On the other hand, the fight against climate change cannot be an obstacle impeding the development of the over 100 countries that have yet to attain it and which, by the way, are not the historic culprits of what has happened; it has to be compatible with the sustainable development of our countries. We reject the pressures directed to the underdeveloped countries so that these enter into binding commitments to reduce emissions. What is more, the portion of global emissions pertaining to the underdeveloped countries must increase in order to meet the needs of their socio-economic development. The developed countries have no moral authority to demand anything on this issue.
Paradoxically, the countries that have caused the least global warming, particularly the small island states and the least developed countries, are the most vulnerable and threatened. For them to implement adaptation policies they need unrestricted access to clean technologies and to financing.
However, the developed countries are the ones monopolizing the patents, the technologies and the money. They are, therefore, responsible for the Third World to gain access to substantial amounts of fresh funding above the current Official Development Assistance levels, which are completely insufficient in fact. They must also be held accountable for the effective free transfer of technologies and the training of human resources in our countries – something which, of course, will not be resolved through the market or the neoliberal policies imposed through pressure and blackmail.
And the largest responsibility lies, without a doubt, with the country that most squanders, the one that most pollutes, the one that has the most money and technologies – which, at the same time, refuses to ratify the Kyoto Protocol and has not shown any commitment at all to this meeting convened by the United Nations Secretary-General.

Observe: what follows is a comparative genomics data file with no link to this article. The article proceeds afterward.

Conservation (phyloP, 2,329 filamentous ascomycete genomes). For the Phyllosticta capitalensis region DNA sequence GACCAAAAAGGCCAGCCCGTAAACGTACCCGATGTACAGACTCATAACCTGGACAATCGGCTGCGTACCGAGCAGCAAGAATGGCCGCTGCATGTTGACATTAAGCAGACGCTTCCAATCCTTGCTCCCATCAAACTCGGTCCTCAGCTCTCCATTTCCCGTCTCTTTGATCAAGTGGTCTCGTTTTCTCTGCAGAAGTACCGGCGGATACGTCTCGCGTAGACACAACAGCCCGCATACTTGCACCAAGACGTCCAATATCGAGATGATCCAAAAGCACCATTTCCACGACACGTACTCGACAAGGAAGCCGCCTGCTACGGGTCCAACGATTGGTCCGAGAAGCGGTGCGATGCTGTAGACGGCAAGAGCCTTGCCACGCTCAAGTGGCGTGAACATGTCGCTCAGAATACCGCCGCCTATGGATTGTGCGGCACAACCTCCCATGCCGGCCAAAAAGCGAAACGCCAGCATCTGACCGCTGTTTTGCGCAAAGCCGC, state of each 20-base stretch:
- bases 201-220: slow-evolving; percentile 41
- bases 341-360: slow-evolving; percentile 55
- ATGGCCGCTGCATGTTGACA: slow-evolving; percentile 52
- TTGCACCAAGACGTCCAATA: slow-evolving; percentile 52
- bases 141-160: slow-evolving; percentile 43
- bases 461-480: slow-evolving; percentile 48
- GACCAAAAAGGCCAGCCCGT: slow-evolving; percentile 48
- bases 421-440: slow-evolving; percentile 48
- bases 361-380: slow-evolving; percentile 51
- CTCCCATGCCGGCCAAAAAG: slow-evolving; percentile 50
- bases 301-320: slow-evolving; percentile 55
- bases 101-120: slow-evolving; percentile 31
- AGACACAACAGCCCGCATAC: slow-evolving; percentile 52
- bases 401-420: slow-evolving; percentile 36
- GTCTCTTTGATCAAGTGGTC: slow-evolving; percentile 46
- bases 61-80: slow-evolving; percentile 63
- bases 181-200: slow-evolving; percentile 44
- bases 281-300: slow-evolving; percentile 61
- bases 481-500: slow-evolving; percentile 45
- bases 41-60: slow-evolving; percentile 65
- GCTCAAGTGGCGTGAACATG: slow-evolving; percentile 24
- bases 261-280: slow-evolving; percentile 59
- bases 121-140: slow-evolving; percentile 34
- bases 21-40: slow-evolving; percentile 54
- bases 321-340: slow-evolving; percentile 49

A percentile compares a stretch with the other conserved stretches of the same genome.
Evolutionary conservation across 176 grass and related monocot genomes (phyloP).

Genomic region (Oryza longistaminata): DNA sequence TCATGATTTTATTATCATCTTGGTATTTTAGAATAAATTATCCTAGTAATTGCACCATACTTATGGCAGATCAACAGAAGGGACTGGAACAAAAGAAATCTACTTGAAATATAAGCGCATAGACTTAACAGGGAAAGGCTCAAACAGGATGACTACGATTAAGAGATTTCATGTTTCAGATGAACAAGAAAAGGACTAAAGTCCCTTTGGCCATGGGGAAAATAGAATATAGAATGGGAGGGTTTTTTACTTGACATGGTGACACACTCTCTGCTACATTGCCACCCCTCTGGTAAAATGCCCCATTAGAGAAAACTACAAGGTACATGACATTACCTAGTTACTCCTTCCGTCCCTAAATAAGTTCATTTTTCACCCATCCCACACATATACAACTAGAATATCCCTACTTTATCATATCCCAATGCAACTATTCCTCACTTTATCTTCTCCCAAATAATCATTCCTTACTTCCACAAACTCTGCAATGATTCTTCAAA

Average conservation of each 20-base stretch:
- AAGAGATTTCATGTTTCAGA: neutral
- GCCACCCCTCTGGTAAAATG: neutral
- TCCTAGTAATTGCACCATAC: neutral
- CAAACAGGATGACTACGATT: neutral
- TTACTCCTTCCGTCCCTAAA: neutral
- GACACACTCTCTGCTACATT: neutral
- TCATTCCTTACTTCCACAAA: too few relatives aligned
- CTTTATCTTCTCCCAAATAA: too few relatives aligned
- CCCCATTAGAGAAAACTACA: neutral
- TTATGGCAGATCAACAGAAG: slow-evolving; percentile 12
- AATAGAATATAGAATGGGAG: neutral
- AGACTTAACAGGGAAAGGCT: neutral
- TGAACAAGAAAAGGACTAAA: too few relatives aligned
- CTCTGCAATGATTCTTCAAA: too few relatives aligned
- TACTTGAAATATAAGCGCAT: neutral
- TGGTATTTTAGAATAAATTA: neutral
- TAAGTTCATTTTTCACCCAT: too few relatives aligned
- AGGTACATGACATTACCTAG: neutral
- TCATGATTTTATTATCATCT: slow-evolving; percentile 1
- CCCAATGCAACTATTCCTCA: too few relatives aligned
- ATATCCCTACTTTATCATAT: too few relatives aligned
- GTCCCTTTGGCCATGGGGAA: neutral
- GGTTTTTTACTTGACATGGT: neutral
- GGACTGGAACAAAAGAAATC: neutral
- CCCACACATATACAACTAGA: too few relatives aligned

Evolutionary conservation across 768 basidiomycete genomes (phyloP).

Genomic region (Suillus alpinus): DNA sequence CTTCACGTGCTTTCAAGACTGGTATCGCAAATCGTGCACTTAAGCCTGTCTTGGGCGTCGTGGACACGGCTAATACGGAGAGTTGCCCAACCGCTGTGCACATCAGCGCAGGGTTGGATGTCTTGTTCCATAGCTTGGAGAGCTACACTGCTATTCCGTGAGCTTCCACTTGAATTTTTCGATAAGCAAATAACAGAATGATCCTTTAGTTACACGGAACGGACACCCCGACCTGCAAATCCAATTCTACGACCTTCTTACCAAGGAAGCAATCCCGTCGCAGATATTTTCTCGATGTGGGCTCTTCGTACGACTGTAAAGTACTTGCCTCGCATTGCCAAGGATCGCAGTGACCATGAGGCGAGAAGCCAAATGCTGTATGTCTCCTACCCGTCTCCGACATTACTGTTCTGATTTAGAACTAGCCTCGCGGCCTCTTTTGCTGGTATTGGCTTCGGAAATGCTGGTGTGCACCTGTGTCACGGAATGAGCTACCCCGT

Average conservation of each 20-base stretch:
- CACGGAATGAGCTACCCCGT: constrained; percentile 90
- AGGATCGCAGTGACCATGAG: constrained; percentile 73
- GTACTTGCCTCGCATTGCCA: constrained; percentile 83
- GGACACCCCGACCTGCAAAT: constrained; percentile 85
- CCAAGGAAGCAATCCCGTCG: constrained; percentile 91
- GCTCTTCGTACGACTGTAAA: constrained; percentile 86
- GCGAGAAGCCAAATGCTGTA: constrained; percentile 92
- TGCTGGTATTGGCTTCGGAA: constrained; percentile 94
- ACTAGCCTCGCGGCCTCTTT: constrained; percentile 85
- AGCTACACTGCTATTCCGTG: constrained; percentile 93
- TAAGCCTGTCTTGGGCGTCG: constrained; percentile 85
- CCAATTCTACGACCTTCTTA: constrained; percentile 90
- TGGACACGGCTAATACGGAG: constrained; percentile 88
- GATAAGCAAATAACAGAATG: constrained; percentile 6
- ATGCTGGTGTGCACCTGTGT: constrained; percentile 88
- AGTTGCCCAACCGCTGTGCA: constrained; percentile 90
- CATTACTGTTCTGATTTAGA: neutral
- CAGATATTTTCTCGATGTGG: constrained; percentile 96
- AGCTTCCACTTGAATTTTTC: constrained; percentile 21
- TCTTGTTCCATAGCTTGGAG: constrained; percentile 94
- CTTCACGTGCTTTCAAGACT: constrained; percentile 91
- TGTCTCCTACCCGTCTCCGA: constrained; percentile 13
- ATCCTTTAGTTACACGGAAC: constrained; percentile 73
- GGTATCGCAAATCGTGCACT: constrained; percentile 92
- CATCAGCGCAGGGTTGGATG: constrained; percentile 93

Cuba is hopeful that the forthcoming Bali Conference will produce a clear mandate for the developed countries to reduce, by 2020, their emissions by no less than 40% as compared to their 1990 levels; a mandate negotiated within the framework of the Convention and not in small cliques and selective collusions as proposed by the Government of the United States.
Cuba also expects that a mechanism be adopted to ensure the expeditious transfer to the underdeveloped countries of clean technologies under preferential terms, with the utmost priority to the small island states and the least developed countries, which are the most vulnerable.
We also expect that new and additional resources be allocated, and that financial support mechanisms be adopted to assist the underdeveloped countries in implementing our adaptation strategies. By way of example, if only half the money that our countries must pay every year in servicing a burdensome debt that does not cease to grow were set aside for these purposes, we would have over US$ 200 billion per annum. Another alternative would be to earmark merely the tenth of what the sole military superpower on the planet spends on wars and weapons and we would have another US$ 50 billion available. The money is there, but political will is lacking.
The Secretary-General of the United Nations has called upon us today to send a powerful political message to the forthcoming Bali Conference. I find no better way to say it on Cuba’s behalf than to repeat Fidel’s words that 12 June 1992:
“Let selfishness end, let hegemonies end, let insensitivity, irresponsibility and deceit end. Tomorrow it will be too late to do what we should have done a long time ago.”
Thank you very much.